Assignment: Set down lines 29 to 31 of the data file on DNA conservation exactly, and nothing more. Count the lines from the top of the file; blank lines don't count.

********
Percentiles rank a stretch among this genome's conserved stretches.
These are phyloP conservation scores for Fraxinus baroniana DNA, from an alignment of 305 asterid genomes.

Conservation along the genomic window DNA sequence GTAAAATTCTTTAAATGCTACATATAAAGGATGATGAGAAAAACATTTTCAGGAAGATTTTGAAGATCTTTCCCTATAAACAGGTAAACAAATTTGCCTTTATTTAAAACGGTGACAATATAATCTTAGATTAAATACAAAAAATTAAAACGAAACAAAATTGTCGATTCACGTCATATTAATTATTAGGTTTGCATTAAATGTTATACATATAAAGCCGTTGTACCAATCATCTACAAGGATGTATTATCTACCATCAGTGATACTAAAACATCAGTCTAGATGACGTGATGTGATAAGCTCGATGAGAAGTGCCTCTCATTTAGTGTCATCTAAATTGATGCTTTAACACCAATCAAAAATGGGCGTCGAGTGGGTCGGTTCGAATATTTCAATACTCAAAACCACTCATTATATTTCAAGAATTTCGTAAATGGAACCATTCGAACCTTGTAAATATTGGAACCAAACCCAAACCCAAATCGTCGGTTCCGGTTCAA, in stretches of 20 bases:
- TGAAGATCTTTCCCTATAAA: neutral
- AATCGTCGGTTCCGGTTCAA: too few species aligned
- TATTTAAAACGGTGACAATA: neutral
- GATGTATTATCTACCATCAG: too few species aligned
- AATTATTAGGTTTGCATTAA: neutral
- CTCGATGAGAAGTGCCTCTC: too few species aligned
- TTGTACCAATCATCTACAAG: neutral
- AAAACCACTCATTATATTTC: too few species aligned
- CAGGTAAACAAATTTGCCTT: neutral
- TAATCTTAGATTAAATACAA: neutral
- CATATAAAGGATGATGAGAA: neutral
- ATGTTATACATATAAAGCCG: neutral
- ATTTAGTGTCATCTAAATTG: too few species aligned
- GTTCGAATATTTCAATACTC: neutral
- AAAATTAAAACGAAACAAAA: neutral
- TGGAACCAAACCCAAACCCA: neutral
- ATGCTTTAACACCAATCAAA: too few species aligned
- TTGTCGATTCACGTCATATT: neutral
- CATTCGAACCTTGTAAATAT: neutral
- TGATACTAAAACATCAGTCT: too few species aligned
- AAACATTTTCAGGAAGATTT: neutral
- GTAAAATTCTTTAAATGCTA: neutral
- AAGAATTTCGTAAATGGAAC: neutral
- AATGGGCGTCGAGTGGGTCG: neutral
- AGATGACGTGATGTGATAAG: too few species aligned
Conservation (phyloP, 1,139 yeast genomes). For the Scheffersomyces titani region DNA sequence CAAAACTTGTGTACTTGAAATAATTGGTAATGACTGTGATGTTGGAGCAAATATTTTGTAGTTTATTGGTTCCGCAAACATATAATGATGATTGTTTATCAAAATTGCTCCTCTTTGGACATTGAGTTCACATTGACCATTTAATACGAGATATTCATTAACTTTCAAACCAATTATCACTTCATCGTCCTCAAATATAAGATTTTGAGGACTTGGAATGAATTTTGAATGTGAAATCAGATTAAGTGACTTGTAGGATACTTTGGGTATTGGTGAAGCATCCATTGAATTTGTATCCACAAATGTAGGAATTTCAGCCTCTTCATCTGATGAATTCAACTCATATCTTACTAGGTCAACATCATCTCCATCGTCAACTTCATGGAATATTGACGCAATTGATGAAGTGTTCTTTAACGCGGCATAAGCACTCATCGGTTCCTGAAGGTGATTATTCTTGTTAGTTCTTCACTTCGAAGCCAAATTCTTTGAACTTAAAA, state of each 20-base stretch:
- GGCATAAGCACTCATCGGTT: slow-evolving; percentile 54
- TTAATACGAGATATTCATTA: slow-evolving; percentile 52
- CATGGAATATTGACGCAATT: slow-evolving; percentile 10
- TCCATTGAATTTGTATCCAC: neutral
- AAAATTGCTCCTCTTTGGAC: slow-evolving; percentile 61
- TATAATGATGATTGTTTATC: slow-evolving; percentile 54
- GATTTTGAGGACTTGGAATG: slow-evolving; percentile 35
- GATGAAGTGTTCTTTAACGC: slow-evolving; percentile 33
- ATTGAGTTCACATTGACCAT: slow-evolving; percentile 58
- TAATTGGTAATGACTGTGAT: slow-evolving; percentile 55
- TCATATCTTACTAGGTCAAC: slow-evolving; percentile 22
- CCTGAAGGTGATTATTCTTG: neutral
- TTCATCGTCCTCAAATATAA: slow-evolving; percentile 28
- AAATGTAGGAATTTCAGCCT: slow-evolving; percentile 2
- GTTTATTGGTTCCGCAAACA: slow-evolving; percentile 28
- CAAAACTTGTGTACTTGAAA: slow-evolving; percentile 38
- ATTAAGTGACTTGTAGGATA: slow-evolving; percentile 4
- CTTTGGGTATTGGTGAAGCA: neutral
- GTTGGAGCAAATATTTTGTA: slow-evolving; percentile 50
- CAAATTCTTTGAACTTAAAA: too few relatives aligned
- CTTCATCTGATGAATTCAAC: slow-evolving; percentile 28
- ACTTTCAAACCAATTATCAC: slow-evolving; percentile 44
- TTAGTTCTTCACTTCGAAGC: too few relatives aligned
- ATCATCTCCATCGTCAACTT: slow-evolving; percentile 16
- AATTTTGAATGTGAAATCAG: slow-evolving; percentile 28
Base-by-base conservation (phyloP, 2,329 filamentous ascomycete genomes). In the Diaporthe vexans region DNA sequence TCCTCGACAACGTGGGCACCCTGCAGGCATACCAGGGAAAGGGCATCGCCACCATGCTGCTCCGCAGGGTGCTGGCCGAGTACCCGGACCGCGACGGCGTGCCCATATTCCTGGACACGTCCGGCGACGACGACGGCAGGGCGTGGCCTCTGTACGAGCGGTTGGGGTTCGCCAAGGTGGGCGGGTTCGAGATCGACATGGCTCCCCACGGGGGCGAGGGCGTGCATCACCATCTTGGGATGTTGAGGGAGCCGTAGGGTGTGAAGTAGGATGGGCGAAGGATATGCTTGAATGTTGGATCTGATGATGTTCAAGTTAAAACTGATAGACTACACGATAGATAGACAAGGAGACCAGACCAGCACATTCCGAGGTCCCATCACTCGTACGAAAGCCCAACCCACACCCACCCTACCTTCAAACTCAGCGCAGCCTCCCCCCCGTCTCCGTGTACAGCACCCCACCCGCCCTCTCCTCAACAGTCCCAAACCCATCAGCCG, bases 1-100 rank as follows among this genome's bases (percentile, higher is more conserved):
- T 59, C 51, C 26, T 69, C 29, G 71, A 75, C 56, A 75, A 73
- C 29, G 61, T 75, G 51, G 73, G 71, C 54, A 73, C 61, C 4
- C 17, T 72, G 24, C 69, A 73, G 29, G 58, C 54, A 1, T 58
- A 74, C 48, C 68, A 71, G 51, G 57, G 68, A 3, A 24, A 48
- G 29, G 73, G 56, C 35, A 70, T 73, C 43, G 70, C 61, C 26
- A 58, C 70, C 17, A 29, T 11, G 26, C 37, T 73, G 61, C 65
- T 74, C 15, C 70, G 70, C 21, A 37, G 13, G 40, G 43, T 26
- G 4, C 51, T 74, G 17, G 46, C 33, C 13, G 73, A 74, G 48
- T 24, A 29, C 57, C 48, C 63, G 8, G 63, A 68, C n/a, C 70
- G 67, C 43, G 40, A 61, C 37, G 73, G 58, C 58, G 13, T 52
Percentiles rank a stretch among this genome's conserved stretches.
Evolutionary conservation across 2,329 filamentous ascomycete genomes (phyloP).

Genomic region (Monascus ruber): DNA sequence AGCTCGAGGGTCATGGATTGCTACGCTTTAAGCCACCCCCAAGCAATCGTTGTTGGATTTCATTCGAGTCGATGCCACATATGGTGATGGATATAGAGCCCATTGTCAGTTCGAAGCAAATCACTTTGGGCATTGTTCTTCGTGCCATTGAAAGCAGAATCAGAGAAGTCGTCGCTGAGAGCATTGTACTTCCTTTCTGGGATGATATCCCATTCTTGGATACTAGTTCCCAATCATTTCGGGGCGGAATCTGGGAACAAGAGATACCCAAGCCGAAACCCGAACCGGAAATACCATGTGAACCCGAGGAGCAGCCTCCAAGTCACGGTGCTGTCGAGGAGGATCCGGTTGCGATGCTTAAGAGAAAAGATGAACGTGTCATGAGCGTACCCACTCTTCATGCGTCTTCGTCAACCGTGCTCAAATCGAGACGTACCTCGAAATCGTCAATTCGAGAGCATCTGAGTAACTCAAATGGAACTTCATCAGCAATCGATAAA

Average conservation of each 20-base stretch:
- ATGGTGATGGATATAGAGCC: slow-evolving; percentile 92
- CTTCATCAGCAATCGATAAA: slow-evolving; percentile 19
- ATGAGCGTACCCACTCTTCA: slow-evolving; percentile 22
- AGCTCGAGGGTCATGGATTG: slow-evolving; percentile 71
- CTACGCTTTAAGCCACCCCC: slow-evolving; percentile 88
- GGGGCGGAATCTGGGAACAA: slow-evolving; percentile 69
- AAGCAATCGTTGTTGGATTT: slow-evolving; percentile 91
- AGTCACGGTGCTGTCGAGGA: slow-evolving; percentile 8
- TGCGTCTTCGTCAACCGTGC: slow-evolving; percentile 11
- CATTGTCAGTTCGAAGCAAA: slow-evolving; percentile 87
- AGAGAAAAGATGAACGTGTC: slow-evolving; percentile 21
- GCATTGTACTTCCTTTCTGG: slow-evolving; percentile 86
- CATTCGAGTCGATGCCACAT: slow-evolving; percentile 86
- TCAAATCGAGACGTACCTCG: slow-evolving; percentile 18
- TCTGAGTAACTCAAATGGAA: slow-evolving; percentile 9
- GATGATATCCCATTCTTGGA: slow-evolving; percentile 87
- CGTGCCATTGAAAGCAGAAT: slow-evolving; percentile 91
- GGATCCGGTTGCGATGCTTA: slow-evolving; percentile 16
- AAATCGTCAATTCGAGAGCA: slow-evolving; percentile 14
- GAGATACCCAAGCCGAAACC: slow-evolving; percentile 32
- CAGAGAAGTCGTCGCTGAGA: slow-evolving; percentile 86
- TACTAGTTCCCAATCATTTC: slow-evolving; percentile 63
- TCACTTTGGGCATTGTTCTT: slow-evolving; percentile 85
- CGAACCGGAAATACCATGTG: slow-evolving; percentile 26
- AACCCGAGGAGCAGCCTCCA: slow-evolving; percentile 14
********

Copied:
Conservation (phyloP, 1,139 yeast genomes). For the Scheffersomyces titani region DNA sequence CAAAACTTGTGTACTTGAAATAATTGGTAATGACTGTGATGTTGGAGCAAATATTTTGTAGTTTATTGGTTCCGCAAACATATAATGATGATTGTTTATCAAAATTGCTCCTCTTTGGACATTGAGTTCACATTGACCATTTAATACGAGATATTCATTAACTTTCAAACCAATTATCACTTCATCGTCCTCAAATATAAGATTTTGAGGACTTGGAATGAATTTTGAATGTGAAATCAGATTAAGTGACTTGTAGGATACTTTGGGTATTGGTGAAGCATCCATTGAATTTGTATCCACAAATGTAGGAATTTCAGCCTCTTCATCTGATGAATTCAACTCATATCTTACTAGGTCAACATCATCTCCATCGTCAACTTCATGGAATATTGACGCAATTGATGAAGTGTTCTTTAACGCGGCATAAGCACTCATCGGTTCCTGAAGGTGATTATTCTTGTTAGTTCTTCACTTCGAAGCCAAATTCTTTGAACTTAAAA, state of each 20-base stretch:
- GGCATAAGCACTCATCGGTT: slow-evolving; percentile 54
- TTAATACGAGATATTCATTA: slow-evolving; percentile 52